Measure vinegar into carafe to 'V' line. Add 1 tsp Lemon Juice (preferably fresh), and Water to 'W' line. Add mayonnaise oil to 'O' line. Add finely minced herbs and minced garlic. Close lid securely and shake to combine. Make in advance to allow flavors to blend before serving.

Here is the dressing, freshly shaken!

Menu Plan Monday: April 26th

First, let me say that the plan for 2 meals to stretch to 4 meals last week didn't go as planned. Despite cooking over 2 pounds of chicken on Monday, there wasn't enough left after the first night to feed the ravenous hordes Tuesday night. After eating the marinated flank steak one night (and husband removing more for lunch) there were 3 thin strips of meat left! This is an ongoing problem for me: If I make more, they eat more.

This is why I'm hoping to make more progress in getting my family to eat more salad; it would be good for them and also help to fill them up! So far, I'm the only one who has taken up the habit. I miss a day here and there, but I try to have greens and dressing reading to go at any given moment, either for lunch or dinner.

Unfortunately, this is not the week to cook a ton of stuff as we are headed out of town again this weekend, this time for 5 days. I need to strike the delicate balance between making Enough Food and not making Too Much Food.

Here is the plan:
  • Monday (busy night): Chicken Casserole and salad
  • Tuesday: Parents out for Dinner, Kidlets eating spaghetti, meatballs, and steamed green beans
  • Wednesday: Mini Hamburgers, Mixed Roasted Potatoes, and steamed asparagus
  • Thursday: Leftovers (backup plan: Bean and Cheese Quesadillas and whatever isn't consumed can be frozen for future snacks/meals)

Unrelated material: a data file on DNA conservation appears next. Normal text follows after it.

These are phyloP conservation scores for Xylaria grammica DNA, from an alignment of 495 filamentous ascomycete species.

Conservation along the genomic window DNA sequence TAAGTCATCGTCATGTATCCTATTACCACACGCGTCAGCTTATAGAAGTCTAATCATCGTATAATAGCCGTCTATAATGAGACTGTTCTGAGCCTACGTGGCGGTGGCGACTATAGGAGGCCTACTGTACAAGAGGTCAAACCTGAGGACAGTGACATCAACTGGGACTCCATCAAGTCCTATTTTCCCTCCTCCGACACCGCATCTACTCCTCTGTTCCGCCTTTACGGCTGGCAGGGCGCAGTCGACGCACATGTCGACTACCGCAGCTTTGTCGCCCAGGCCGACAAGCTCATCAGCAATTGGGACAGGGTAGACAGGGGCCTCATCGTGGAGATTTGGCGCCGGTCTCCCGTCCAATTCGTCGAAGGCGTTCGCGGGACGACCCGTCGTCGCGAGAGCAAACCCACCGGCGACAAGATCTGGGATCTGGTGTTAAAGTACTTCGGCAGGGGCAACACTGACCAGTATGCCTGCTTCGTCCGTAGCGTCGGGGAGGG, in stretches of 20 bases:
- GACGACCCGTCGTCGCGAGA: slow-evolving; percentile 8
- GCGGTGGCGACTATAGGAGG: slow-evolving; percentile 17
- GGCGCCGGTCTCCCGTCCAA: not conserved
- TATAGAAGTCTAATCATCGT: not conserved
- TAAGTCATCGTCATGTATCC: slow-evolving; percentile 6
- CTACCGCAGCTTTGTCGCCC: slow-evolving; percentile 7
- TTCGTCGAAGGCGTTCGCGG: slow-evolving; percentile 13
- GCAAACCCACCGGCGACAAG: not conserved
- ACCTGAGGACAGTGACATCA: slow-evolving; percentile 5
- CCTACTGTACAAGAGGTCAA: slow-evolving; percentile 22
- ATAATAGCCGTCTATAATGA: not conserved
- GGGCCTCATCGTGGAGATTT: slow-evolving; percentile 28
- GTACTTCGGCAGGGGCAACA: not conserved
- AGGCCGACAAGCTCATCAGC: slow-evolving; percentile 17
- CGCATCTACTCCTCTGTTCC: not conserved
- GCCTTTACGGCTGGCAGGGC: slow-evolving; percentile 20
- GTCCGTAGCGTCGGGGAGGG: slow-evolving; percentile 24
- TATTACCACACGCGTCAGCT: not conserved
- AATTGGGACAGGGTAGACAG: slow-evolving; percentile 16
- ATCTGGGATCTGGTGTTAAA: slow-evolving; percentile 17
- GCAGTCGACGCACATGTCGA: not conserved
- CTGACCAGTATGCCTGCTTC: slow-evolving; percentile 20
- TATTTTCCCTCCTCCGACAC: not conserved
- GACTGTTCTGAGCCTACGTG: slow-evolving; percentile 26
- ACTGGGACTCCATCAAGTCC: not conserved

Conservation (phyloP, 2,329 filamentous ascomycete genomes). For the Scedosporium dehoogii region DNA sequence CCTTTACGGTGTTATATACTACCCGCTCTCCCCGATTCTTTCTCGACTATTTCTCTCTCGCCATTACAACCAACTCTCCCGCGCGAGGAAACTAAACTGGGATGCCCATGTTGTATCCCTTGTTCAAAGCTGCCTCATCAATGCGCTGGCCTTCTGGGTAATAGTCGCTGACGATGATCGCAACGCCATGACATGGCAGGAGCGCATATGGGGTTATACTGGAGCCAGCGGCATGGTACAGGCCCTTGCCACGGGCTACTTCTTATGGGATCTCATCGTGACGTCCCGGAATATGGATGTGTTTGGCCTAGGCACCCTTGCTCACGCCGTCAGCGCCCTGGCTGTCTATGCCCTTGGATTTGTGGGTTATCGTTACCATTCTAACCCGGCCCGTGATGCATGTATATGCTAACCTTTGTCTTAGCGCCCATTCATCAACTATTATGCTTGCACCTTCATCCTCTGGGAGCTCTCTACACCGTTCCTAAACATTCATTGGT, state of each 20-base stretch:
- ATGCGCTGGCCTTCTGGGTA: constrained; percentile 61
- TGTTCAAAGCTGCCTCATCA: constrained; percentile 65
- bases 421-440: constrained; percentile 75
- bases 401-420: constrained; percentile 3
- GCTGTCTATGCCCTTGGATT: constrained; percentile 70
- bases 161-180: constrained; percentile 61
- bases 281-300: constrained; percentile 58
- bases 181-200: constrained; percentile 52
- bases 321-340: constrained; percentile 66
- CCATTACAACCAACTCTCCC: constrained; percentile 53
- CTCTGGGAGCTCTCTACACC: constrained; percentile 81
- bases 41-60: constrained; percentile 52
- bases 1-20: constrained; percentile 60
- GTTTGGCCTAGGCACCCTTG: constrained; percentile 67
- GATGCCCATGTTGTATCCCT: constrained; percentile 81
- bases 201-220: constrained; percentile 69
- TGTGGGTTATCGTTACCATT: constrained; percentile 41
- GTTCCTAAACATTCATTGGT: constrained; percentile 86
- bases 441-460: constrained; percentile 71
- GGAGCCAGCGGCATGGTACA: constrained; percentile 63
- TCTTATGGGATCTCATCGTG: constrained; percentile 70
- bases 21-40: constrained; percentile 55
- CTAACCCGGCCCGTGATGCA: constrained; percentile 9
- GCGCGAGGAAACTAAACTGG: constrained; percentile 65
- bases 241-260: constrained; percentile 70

• Friday: Tilapia and Pepper Packets (already frozen, ready to go!), brown rice pilaf or whole wheat couscous, and steamed broccoli
  • Saturday: Out of Town
  • Sunday: Out of Town
  • Monday: Out of Town

Salad Dressing of the WeekItalian Dressing I was supposed to make last week, but didn't get to.

I am going to defrost a loaf of banana bread to help fill everyone up. Also my daughter has decided that she loves hardboiled eggs, so that will be another available snack. Hopefully this and everything else will keep everyone fed through the week, yet leave very little remaining food when we head out of town!

Happy Eating! See more menu planning inspiration at I'm an Organizing Junkie.

Wednesday, April 21, 2010

It's Barely a Recipe: Salt and Pepper Chicken

I've made a number of meals recently that didn't receive the best reception from the younger members of my family. ("Yuck!") I explained to my son that he'll like more and more things as he gets older, he just has to keep trying them! Still, there's no need to serve something flavor-complex every night. Sometimes something simple does the trick.

Here is my recipe for Salt and Pepper Chicken:

You will need:
  • Chicken Parts (with skin and bones included)
  • Salt to taste
  • Pepper to taste

Place chicken parts skin-up in 13 x 9 baking dish. Sprinkle with salt and pepper to taste. Bake at 375 for 40 minutes (shorter or longer depending on size of chicken pieces).

So simple, and so delicious! Recently I made this dish while we were busy doing something else. I lowered the temp to 300 degrees and baked the chicken for almost 2 hours. It was wonderful, and Barely a Recipe!

Be sure to save the chicken bones in the freezer until you have enough to make Bone Soup.

Tuesday, April 20, 2010

It's Barely a Recipe: Smoked Salmon Appetizers